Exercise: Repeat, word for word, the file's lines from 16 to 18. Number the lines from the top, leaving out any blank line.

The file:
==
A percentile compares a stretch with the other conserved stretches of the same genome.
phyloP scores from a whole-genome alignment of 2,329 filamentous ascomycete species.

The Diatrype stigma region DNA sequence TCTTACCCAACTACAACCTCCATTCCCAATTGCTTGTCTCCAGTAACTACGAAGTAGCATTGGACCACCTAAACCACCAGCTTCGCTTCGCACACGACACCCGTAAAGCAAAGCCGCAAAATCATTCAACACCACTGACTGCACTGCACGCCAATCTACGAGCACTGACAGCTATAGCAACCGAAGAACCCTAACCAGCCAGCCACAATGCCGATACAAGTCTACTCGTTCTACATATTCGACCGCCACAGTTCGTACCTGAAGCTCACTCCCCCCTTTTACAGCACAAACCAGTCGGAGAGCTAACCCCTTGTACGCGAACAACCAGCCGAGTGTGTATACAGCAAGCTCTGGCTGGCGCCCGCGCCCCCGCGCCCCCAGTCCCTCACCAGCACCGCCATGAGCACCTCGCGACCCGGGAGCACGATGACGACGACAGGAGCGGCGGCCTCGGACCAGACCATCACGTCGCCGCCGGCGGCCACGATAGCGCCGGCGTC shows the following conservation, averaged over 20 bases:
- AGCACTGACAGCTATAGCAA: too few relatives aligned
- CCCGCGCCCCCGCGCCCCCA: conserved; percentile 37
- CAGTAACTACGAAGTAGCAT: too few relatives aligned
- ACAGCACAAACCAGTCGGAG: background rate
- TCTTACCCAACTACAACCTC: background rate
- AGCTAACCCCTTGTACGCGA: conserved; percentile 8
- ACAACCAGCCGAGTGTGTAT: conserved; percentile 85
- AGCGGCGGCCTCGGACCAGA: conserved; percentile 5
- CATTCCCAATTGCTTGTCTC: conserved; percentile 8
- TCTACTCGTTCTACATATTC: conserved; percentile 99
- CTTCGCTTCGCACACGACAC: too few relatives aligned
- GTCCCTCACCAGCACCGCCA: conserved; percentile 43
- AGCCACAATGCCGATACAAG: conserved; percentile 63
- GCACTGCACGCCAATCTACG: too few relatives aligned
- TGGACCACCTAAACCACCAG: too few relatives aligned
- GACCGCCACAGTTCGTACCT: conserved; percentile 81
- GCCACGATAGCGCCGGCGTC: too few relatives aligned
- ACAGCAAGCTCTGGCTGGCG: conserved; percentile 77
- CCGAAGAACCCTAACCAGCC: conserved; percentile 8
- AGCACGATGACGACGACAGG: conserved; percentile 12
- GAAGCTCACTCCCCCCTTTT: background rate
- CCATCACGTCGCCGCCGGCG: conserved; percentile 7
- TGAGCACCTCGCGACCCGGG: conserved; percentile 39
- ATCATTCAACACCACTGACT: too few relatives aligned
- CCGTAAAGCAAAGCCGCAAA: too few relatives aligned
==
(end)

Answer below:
- AGCCACAATGCCGATACAAG: conserved; percentile 63
- GCACTGCACGCCAATCTACG: too few relatives aligned
- TGGACCACCTAAACCACCAG: too few relatives aligned